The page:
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March 03, 2010

i.v.STATION Outperforms RIVA in Side-by-Side Comparison Tests

Health Robotics has announced the public evaluation of video speed tests between i.v.STATION and RIVA sterile compounding robots. This evaluation is based on each company’s public video testimonials at their respective websites of an identical powder reconstitution (80ml) and size/dose of syringe (10cc).


The i.v.Station is a centrally-controlled, modular distributed flexible redundant patient-specific intra-venous (i.v.) automation robot for non-hazardous drug preparation, compounding, and dispensing in central pharmacy locations, satellite pharmacies, and even patient care workplaces.

With this side-by-side comparison and other publically available information, the i.v.STATION has proven to be 3.8 times faster than RIVA. RIVA’s fiveA is also marketed at a higher price, making i.v.STATION’s per-dose price 20 times less by comparison.

'While we still have room for improvement, I'm happy with i.v.STATION's throughput results in Europe and now in America, especially considering RIVA's 15+ year head-start,” said Werner Rainer, Health Robotics' CEO in a statement. “Although i.v.STATION's revolutionary design received accolades globally, there was some skepticism about its throughput due to IHS' speculative claims about i.v.STATION's alleged slow speed, attributing it to its low cost and small size.

“There is now incontrovertible evidence that larger and more expensive is not faster, quite the contrary. Even at less than 20 percent of the cost and footprint of RIVA, i.v.STATION is almost 4 times faster, proven by its 2.5 minute filling of an identical I.V. Admixture stated by IHS to take RIVA 9.5 minutes to fill. IHS' baseless claims about i.v.STATION are now proven to be as much hype as their own decades-old statements about RIVA being able to compound chemotherapy: many sales announcements with nameless chemo customers, but not a single hospital pharmacy in the world actually using RIVA for chemo,” added Rainer.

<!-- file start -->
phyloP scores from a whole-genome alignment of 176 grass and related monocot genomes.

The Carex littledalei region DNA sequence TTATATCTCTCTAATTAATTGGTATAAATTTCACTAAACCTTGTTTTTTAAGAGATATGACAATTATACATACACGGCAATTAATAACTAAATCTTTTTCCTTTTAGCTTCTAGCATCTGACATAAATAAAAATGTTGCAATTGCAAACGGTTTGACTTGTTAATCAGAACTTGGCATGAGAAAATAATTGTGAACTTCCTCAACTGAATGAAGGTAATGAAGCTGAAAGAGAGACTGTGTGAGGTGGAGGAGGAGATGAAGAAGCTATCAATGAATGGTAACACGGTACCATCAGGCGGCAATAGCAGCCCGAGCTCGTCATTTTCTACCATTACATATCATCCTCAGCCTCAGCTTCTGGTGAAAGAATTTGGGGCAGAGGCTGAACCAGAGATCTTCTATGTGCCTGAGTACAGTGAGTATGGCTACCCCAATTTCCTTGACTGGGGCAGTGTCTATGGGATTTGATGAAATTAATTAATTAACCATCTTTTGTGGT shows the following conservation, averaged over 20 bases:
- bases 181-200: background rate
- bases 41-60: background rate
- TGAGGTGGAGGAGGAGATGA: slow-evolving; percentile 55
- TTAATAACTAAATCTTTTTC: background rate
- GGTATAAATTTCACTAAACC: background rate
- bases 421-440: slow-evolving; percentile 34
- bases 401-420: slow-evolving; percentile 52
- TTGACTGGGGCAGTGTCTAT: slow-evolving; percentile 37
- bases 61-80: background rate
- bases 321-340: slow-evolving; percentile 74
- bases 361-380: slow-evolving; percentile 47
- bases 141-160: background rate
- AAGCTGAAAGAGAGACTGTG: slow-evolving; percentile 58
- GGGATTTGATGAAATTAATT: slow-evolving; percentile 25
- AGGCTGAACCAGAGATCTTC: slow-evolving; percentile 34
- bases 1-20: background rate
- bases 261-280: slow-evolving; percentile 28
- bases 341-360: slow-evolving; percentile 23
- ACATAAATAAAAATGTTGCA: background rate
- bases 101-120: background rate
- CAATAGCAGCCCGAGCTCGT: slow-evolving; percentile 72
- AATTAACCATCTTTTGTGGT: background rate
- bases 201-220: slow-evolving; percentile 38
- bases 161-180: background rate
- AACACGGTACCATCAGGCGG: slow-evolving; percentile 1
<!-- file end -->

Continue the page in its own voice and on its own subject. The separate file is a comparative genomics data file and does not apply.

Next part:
The difference in speed is the result of the IHS’ old engineering design choices that make the RIVA robot move back and forth. As a result, the RIVA performs a myriad of unnecessary tasks to multiple locations. The i.v.STATION is designed with smart carrousels with integrated bar-code and digital imaging features to avoid wasted time and movements.

The difference in the use of IV consumables was identified in video testimonials. First, the RIVA spends time throwing away a half-full diluents’ IV bag and a wasted 60cc syringe. Second, the i.v.STATION automatically caps the syringe with a tamper-evident cap, while RIVA uses a plain cap that is easily subject to tampering.

'Even though we still have a lot of work ahead of us in expanding to 40+ planned 2010 installations of i.v.STATION, we are now confident that we: a) have the right design, cost, and R.O.I./value proposition; b) possess the ability to expand the design concept, the ROI, and benefits to TPNs; and c) have changed the paradigm by asking hospital pharmacists why should they pay $1+ million for a RIVA robot that is 4 times slower, 5 times larger, 9 times heavier, and 5 times more expensive than i.v.STATION', concluded Rainer.

In other Health Robotics news, the company last year entered into a definitive agreement with Charite-Universitatsmedizin Berlin. Under this agreement, Charite will install an i.v.STATION robot at its Centrum 14 during the second half of 2009.
 
In September, the company announced that Dr M Group has selected the CytoCare and i.v.STATION Robots to be deployed across all of its I.V. Compounding Centers in Malaysia, Singapore, Indonesia, Vietnam and India.

Susan J. Campbell is a contributing editor for RobotXworld and has also written for eastbiz.com. To read more of Susan’s articles, please visit her columnist page.

Edited by Patrick Barnard


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